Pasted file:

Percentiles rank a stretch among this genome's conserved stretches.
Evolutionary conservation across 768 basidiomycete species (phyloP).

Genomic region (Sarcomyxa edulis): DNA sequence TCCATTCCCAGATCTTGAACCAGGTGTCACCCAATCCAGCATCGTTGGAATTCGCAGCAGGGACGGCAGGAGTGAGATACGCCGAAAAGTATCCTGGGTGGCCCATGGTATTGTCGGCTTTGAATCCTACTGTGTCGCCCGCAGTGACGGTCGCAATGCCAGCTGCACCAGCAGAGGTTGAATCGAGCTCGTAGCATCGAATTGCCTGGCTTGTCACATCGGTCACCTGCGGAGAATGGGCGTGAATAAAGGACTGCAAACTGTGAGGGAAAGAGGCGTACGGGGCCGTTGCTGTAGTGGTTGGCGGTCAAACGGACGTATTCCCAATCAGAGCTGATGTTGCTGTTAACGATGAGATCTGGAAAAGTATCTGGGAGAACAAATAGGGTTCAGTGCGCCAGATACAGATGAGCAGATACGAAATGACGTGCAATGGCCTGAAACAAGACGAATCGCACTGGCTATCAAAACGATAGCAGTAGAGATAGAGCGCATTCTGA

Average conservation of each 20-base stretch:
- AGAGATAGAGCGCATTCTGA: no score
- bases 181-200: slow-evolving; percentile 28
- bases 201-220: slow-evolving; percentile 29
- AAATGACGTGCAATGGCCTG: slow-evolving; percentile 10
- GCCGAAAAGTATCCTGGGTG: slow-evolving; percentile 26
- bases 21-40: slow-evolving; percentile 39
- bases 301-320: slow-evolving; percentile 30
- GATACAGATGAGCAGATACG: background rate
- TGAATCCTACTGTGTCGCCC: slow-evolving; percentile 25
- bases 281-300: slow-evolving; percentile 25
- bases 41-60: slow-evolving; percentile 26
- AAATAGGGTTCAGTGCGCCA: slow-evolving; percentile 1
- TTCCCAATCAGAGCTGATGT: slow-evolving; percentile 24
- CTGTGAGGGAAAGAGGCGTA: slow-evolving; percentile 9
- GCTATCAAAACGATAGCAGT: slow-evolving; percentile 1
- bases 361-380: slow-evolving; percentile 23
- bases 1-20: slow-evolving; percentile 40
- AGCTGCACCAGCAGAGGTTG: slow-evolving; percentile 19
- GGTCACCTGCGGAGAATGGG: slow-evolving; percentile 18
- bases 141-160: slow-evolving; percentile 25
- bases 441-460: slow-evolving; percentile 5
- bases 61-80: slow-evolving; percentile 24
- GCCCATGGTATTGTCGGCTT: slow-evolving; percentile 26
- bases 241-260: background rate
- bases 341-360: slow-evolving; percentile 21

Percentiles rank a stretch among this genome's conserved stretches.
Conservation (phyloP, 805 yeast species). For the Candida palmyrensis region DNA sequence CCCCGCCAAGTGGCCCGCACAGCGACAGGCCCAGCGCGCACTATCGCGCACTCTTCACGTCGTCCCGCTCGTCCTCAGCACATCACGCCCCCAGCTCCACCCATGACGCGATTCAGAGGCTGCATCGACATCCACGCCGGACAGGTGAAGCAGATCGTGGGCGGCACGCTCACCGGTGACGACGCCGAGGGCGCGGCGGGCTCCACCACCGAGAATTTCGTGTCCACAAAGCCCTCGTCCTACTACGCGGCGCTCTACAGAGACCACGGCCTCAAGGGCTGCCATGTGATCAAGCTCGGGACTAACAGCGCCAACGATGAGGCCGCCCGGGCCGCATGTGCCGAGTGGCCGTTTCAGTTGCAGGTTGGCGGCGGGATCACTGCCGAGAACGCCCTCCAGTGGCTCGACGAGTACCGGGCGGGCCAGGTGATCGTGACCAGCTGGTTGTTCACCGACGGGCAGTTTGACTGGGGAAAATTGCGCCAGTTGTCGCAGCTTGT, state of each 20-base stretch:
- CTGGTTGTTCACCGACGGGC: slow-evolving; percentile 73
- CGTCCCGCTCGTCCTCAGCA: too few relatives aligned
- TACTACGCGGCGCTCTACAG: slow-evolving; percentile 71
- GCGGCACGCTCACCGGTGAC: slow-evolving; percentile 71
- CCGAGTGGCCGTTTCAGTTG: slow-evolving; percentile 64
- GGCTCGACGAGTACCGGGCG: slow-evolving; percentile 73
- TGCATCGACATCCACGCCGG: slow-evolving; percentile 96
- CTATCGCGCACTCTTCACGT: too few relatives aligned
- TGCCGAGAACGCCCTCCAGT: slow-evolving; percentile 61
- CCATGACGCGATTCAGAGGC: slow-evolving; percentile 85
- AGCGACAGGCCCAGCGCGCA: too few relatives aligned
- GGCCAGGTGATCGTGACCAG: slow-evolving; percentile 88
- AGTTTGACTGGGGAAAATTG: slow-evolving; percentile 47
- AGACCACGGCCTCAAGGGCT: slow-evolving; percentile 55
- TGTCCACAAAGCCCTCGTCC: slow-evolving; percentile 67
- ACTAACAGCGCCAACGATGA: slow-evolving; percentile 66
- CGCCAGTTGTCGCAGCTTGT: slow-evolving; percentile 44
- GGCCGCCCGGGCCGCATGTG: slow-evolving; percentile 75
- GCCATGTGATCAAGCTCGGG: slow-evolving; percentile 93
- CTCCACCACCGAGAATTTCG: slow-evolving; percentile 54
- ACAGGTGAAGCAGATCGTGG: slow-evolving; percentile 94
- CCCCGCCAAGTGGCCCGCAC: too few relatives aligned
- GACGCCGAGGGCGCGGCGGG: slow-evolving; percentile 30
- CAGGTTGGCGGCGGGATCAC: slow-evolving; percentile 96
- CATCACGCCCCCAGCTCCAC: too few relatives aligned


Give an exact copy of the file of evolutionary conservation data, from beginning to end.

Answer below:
Percentiles rank a stretch among this genome's conserved stretches.
Evolutionary conservation across 768 basidiomycete species (phyloP).

Genomic region (Sarcomyxa edulis): DNA sequence TCCATTCCCAGATCTTGAACCAGGTGTCACCCAATCCAGCATCGTTGGAATTCGCAGCAGGGACGGCAGGAGTGAGATACGCCGAAAAGTATCCTGGGTGGCCCATGGTATTGTCGGCTTTGAATCCTACTGTGTCGCCCGCAGTGACGGTCGCAATGCCAGCTGCACCAGCAGAGGTTGAATCGAGCTCGTAGCATCGAATTGCCTGGCTTGTCACATCGGTCACCTGCGGAGAATGGGCGTGAATAAAGGACTGCAAACTGTGAGGGAAAGAGGCGTACGGGGCCGTTGCTGTAGTGGTTGGCGGTCAAACGGACGTATTCCCAATCAGAGCTGATGTTGCTGTTAACGATGAGATCTGGAAAAGTATCTGGGAGAACAAATAGGGTTCAGTGCGCCAGATACAGATGAGCAGATACGAAATGACGTGCAATGGCCTGAAACAAGACGAATCGCACTGGCTATCAAAACGATAGCAGTAGAGATAGAGCGCATTCTGA

Average conservation of each 20-base stretch:
- AGAGATAGAGCGCATTCTGA: no score
- bases 181-200: slow-evolving; percentile 28
- bases 201-220: slow-evolving; percentile 29
- AAATGACGTGCAATGGCCTG: slow-evolving; percentile 10
- GCCGAAAAGTATCCTGGGTG: slow-evolving; percentile 26
- bases 21-40: slow-evolving; percentile 39
- bases 301-320: slow-evolving; percentile 30
- GATACAGATGAGCAGATACG: background rate
- TGAATCCTACTGTGTCGCCC: slow-evolving; percentile 25
- bases 281-300: slow-evolving; percentile 25
- bases 41-60: slow-evolving; percentile 26
- AAATAGGGTTCAGTGCGCCA: slow-evolving; percentile 1
- TTCCCAATCAGAGCTGATGT: slow-evolving; percentile 24
- CTGTGAGGGAAAGAGGCGTA: slow-evolving; percentile 9
- GCTATCAAAACGATAGCAGT: slow-evolving; percentile 1
- bases 361-380: slow-evolving; percentile 23
- bases 1-20: slow-evolving; percentile 40
- AGCTGCACCAGCAGAGGTTG: slow-evolving; percentile 19
- GGTCACCTGCGGAGAATGGG: slow-evolving; percentile 18
- bases 141-160: slow-evolving; percentile 25
- bases 441-460: slow-evolving; percentile 5
- bases 61-80: slow-evolving; percentile 24
- GCCCATGGTATTGTCGGCTT: slow-evolving; percentile 26
- bases 241-260: background rate
- bases 341-360: slow-evolving; percentile 21

Percentiles rank a stretch among this genome's conserved stretches.
Conservation (phyloP, 805 yeast species). For the Candida palmyrensis region DNA sequence CCCCGCCAAGTGGCCCGCACAGCGACAGGCCCAGCGCGCACTATCGCGCACTCTTCACGTCGTCCCGCTCGTCCTCAGCACATCACGCCCCCAGCTCCACCCATGACGCGATTCAGAGGCTGCATCGACATCCACGCCGGACAGGTGAAGCAGATCGTGGGCGGCACGCTCACCGGTGACGACGCCGAGGGCGCGGCGGGCTCCACCACCGAGAATTTCGTGTCCACAAAGCCCTCGTCCTACTACGCGGCGCTCTACAGAGACCACGGCCTCAAGGGCTGCCATGTGATCAAGCTCGGGACTAACAGCGCCAACGATGAGGCCGCCCGGGCCGCATGTGCCGAGTGGCCGTTTCAGTTGCAGGTTGGCGGCGGGATCACTGCCGAGAACGCCCTCCAGTGGCTCGACGAGTACCGGGCGGGCCAGGTGATCGTGACCAGCTGGTTGTTCACCGACGGGCAGTTTGACTGGGGAAAATTGCGCCAGTTGTCGCAGCTTGT, state of each 20-base stretch:
- CTGGTTGTTCACCGACGGGC: slow-evolving; percentile 73
- CGTCCCGCTCGTCCTCAGCA: too few relatives aligned
- TACTACGCGGCGCTCTACAG: slow-evolving; percentile 71
- GCGGCACGCTCACCGGTGAC: slow-evolving; percentile 71
- CCGAGTGGCCGTTTCAGTTG: slow-evolving; percentile 64
- GGCTCGACGAGTACCGGGCG: slow-evolving; percentile 73
- TGCATCGACATCCACGCCGG: slow-evolving; percentile 96
- CTATCGCGCACTCTTCACGT: too few relatives aligned
- TGCCGAGAACGCCCTCCAGT: slow-evolving; percentile 61
- CCATGACGCGATTCAGAGGC: slow-evolving; percentile 85
- AGCGACAGGCCCAGCGCGCA: too few relatives aligned
- GGCCAGGTGATCGTGACCAG: slow-evolving; percentile 88
- AGTTTGACTGGGGAAAATTG: slow-evolving; percentile 47
- AGACCACGGCCTCAAGGGCT: slow-evolving; percentile 55
- TGTCCACAAAGCCCTCGTCC: slow-evolving; percentile 67
- ACTAACAGCGCCAACGATGA: slow-evolving; percentile 66
- CGCCAGTTGTCGCAGCTTGT: slow-evolving; percentile 44
- GGCCGCCCGGGCCGCATGTG: slow-evolving; percentile 75
- GCCATGTGATCAAGCTCGGG: slow-evolving; percentile 93
- CTCCACCACCGAGAATTTCG: slow-evolving; percentile 54
- ACAGGTGAAGCAGATCGTGG: slow-evolving; percentile 94
- CCCCGCCAAGTGGCCCGCAC: too few relatives aligned
- GACGCCGAGGGCGCGGCGGG: slow-evolving; percentile 30
- CAGGTTGGCGGCGGGATCAC: slow-evolving; percentile 96
- CATCACGCCCCCAGCTCCAC: too few relatives aligned